New Hampshire ~ Miscellaneous Tax: Superior Court Holds Medicaid Enhancement Tax Unconstitutional

In a challenge by three hospitals to the New Hampshire Medicaid enhancement tax (MET), a state superior court held that the MET violated the equal protection clause of the New Hampshire Constitution. The hospitals argued that the MET was unconstitutional because it taxed hospitals but not non-hospitals, despite the fact that the two provided oftentimes identical medical or health services. The court noted that in contrast to other health care laws, the MET did not limit expenditure of funds collected from hospitals on uncompensated care payments to hospitals. Instead, the MET called for about 50% to lapse to the general fund. The Department of Revenue Administration had failed to articulate a sufficient basis for requiring hospitals, but not non-hospitals, to pay a tax on their net patient services revenue where only a portion of the money was reserved for hospital-related purposes. The court concluded that hospital and non-hospital health service providers were similarly situated taxpayers that impermissibly received discriminatory treatment under the MET. Further, there was no rational basis to support the imposition of the MET on hospitals but not non-hospitals. Finally, the court would not sever any portion of the MET, but found it unconstitutional on its face and in its entirety.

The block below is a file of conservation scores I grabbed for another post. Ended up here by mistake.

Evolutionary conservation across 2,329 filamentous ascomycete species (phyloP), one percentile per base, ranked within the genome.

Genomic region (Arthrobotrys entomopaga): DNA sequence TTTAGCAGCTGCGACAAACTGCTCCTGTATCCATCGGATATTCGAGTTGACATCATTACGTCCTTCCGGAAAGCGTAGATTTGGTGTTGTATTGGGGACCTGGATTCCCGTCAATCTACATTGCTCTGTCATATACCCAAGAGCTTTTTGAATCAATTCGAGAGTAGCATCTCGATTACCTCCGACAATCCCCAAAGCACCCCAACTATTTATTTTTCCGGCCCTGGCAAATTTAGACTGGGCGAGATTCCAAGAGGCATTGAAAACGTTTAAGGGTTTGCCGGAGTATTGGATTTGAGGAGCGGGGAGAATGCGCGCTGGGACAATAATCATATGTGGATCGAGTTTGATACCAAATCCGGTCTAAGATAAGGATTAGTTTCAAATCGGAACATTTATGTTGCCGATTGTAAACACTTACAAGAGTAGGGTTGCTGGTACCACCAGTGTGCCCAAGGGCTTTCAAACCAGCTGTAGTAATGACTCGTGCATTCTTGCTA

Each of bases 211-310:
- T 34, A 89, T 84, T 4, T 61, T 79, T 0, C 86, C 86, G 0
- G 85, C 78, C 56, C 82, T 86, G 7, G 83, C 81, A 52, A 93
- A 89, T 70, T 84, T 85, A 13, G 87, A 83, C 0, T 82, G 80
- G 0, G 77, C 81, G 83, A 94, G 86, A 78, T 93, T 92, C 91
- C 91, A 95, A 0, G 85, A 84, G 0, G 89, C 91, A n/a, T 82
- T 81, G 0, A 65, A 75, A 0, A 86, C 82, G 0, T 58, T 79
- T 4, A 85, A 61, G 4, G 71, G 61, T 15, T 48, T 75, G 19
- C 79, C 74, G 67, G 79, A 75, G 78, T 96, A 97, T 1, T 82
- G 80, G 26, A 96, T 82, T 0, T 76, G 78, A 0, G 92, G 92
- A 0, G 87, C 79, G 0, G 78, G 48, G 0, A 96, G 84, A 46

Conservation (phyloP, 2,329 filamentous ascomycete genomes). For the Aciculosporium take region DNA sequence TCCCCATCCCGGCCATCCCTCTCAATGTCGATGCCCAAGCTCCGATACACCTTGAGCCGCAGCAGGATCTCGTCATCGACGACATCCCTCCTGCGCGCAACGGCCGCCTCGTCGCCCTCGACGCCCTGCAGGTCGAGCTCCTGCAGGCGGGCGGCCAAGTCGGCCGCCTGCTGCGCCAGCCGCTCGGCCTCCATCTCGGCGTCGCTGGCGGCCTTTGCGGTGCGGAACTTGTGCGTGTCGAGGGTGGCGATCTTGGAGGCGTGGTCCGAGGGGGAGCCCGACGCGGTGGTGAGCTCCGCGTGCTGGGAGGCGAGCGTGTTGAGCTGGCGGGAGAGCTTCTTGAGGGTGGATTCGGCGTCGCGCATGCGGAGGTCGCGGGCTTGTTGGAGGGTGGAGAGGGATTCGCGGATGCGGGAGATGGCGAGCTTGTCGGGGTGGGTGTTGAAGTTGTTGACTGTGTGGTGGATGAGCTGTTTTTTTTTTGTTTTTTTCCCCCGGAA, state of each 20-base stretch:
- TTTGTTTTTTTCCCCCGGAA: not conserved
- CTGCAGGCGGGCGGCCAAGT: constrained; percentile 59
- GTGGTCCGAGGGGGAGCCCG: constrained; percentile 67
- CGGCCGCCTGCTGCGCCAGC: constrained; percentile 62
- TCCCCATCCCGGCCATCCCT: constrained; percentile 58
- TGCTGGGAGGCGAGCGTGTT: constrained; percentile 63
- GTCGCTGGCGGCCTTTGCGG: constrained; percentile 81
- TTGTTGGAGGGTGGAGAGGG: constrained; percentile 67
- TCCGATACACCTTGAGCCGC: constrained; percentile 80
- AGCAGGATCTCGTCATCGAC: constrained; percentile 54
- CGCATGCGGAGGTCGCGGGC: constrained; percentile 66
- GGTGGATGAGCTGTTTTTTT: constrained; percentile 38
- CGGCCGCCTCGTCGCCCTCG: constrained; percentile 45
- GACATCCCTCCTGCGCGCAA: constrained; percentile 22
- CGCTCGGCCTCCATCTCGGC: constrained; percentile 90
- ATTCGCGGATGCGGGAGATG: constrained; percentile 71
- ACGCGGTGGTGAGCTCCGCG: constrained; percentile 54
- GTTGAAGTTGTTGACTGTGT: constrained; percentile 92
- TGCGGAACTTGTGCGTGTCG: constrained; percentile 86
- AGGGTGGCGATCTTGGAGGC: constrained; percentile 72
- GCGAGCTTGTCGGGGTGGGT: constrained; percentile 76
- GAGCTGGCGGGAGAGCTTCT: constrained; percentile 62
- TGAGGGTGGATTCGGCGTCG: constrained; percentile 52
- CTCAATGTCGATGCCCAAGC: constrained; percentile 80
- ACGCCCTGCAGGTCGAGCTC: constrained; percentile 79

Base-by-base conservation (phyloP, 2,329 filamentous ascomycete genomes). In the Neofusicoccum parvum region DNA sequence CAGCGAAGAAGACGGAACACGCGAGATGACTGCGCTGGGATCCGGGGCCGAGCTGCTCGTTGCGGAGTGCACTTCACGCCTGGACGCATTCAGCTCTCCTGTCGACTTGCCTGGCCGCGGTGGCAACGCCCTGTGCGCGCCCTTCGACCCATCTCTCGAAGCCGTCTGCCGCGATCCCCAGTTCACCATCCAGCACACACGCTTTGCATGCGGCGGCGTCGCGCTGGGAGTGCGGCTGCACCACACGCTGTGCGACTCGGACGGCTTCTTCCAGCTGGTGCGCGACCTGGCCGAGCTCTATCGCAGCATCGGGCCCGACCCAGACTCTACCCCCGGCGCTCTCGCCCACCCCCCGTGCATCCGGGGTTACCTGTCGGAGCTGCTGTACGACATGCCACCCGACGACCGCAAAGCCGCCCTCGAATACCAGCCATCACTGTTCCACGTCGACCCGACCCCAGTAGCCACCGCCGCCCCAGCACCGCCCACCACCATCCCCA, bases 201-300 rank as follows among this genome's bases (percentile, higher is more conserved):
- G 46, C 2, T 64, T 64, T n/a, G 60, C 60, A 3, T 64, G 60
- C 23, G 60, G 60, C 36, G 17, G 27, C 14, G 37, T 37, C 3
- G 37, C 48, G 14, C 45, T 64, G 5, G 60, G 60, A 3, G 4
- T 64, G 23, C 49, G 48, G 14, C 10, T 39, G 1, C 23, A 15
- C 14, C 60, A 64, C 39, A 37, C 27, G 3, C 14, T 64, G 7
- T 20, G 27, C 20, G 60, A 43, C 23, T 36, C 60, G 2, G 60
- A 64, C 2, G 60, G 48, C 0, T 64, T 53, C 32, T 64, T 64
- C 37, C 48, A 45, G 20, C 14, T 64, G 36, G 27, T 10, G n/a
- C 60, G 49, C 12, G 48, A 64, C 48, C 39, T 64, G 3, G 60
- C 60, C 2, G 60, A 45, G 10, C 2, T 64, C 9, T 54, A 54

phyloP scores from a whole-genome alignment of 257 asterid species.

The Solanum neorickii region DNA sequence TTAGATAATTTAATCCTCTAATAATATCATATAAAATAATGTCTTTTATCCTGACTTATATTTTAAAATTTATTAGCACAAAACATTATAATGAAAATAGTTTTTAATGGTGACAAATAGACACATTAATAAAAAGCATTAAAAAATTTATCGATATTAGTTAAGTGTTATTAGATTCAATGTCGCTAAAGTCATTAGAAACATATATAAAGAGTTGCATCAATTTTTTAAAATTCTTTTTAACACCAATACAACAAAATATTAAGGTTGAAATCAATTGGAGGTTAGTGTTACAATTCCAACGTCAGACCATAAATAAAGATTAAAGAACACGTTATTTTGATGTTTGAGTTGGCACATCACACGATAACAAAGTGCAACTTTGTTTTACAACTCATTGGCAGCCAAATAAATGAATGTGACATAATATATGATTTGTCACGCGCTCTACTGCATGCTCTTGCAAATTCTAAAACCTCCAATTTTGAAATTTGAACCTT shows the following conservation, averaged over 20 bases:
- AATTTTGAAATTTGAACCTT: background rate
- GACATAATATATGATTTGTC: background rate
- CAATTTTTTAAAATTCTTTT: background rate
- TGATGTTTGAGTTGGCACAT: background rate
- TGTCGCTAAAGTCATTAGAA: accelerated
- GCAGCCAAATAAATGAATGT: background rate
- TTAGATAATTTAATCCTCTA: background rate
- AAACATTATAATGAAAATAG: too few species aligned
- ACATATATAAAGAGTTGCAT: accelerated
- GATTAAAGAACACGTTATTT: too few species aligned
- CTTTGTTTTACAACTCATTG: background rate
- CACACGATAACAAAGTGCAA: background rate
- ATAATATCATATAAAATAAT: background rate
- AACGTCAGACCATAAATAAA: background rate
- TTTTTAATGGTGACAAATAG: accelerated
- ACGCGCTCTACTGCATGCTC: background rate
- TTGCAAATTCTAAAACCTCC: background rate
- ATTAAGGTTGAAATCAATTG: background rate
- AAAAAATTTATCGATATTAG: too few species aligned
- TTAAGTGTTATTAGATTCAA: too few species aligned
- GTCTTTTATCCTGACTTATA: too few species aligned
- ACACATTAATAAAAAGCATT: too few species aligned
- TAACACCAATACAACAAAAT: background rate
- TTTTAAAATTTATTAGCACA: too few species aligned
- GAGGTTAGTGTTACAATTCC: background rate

Catholic Medical Center v. N.H. Department of Revenue Administration, New Hampshire Superior Court, Nos. 216-2011-CV-00955, 216-2011-CV-00850, and 218-2011-CV-01394, April 8, 2014, ¶200-883


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Missouri ~ Sales and Use Tax: Sales of Hot Air Balloon Rides Not Taxable